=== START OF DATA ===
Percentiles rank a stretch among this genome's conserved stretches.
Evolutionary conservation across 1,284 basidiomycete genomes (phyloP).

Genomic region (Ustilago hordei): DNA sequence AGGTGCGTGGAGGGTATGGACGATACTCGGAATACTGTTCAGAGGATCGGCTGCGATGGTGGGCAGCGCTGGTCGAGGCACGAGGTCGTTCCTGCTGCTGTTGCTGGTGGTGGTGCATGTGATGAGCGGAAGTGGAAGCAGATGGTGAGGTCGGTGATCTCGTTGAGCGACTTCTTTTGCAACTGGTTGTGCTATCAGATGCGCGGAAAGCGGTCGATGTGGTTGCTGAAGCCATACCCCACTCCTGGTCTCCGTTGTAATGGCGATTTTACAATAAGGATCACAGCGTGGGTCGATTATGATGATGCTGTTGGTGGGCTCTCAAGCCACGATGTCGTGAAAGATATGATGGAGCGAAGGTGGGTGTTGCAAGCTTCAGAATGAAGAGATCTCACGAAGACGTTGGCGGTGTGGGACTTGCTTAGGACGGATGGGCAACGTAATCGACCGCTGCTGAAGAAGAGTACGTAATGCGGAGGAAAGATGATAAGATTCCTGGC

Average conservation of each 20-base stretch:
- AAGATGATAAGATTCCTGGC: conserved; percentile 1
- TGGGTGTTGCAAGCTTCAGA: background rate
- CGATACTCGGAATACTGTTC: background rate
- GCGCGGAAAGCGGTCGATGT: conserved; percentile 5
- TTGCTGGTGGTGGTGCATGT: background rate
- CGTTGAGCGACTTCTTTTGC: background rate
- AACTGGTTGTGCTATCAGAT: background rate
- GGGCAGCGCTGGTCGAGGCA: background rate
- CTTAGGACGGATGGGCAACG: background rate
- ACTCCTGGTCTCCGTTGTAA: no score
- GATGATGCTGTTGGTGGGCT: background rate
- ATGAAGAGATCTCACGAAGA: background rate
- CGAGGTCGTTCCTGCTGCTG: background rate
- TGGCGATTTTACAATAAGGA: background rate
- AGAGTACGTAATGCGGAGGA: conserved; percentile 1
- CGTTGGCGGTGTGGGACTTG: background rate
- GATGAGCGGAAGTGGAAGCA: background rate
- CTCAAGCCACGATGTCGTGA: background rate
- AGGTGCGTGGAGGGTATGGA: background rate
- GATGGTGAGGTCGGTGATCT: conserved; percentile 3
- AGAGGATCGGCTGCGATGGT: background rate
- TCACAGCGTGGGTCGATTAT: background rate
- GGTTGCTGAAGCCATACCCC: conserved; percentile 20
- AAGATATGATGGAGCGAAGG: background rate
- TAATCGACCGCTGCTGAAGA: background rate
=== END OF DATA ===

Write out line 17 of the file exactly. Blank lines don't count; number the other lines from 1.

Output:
- CGAGGTCGTTCCTGCTGCTG: background rate